Driven by a need for nourishment, distraction and other factors,1 in recent years, snacking has become somewhat of a national pastime.
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As the chicken sandwich wars continue to reach new heights, it was inevitable that they would dovetail with another major foodservice trend: plant-based chicken. Protein alternatives in the category could rise fast in the pecking order of chicken sandwiches, given high demand for foods that are both flavorful and functional—a combination that COVID-19 has brought to the front burner of foodservice.
“Sustainable is attainable” seems to be the mantra of restaurant chains as waste reduction and earth-friendly innovation come to the foodservice forefront.
Consumers’ appetite for sustainability is strong. They not only want food that tastes good; they also want to feel good about the foodservice options they choose. And not only will they favor operations that step up to the sustainability plate; they’re also willing to pay more for sustainable solutions. As noted in Mondelēz International Foodservice’s 2021 Foodservice Trends: A Look at the Road Ahead report, sustainability is so important to surveyed consumers that they're willing to pay up to $2 more for eco-friendly packaging.1 Four in 10 consider such packaging important.1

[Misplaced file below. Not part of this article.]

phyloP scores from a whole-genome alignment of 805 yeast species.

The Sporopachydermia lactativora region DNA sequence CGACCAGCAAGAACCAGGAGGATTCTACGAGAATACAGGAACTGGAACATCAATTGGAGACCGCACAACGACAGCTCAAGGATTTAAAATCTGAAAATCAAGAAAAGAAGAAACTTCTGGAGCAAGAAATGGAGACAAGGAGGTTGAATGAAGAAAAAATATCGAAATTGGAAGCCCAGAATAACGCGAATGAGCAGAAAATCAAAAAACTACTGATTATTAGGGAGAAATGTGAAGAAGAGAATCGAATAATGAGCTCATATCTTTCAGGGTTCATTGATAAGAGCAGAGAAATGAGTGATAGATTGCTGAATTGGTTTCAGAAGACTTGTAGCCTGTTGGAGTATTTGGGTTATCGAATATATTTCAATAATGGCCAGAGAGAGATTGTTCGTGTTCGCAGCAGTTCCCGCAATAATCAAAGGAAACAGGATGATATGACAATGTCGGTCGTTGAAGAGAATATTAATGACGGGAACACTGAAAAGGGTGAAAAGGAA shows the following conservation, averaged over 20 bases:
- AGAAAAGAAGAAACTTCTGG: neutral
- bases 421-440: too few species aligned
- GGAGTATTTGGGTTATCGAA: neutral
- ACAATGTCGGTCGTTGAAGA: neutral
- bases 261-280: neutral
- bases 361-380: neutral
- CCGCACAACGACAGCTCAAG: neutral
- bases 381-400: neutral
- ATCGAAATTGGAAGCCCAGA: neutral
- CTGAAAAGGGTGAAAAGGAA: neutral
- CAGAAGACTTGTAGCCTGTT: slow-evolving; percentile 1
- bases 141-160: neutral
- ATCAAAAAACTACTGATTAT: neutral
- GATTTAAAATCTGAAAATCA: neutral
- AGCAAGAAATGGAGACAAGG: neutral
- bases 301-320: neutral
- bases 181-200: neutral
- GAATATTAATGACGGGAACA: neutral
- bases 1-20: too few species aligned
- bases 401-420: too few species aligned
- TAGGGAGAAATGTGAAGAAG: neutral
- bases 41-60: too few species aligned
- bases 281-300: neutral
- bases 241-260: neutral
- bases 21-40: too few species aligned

Off-premises dining now comprises a larger portion of overall sales than it did pre-pandemic in all six major restaurant segments (family dining, casual dining, fine dining, quick service, fast casual, and coffee and snack).1 No doubt, the demand for takeout will remain strong in the coming months as summer temperatures and higher vaccination rates prompt consumers to seek a convenient way to dine outside—and take leftovers home.
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Given the heightened awareness of the importance of better-for-you and functional food options, it makes sense that demand for protein alternatives would grow exponentially during the pandemic.
As we reported in our 2021 Foodservice Trends: A Look at the Road Ahead report, 78% of consumers would like restaurants to menu more food and beverages with functional benefits.1 The consumer appetite for functional foods is robust, with 61% of those surveyed saying they're either extremely or very interested in them.1